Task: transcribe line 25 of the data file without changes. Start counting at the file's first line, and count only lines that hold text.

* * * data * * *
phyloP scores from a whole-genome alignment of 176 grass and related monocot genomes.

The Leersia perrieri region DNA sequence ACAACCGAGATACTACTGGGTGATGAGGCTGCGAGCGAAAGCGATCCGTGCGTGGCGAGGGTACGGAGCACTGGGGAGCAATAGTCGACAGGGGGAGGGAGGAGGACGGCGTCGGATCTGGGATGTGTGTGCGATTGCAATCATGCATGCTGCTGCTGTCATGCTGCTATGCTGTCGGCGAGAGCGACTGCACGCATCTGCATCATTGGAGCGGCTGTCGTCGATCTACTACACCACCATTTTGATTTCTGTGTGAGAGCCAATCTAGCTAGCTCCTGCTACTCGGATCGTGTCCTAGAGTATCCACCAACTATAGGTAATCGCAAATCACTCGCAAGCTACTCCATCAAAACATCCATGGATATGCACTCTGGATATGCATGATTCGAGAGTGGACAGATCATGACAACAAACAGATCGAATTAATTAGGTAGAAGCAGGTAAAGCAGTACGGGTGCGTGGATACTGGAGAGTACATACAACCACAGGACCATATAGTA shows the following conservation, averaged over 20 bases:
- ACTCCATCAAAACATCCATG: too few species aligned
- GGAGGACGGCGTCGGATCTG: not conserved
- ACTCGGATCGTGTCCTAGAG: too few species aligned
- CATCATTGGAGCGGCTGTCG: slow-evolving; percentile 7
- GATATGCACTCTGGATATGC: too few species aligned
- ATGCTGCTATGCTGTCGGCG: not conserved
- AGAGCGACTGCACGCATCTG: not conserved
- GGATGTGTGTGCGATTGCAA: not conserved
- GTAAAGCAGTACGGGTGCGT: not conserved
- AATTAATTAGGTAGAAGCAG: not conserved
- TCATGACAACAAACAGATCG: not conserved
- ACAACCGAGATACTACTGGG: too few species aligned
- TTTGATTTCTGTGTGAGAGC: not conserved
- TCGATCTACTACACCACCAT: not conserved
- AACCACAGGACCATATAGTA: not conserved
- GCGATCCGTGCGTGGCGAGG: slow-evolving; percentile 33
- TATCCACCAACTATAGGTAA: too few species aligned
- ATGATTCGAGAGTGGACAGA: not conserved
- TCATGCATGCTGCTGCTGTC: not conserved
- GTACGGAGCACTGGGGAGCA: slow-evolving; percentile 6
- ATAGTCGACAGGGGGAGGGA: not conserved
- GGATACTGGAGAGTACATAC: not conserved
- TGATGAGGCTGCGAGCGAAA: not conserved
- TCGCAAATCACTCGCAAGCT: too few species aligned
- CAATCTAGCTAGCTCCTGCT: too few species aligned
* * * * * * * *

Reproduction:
- TGATGAGGCTGCGAGCGAAA: not conserved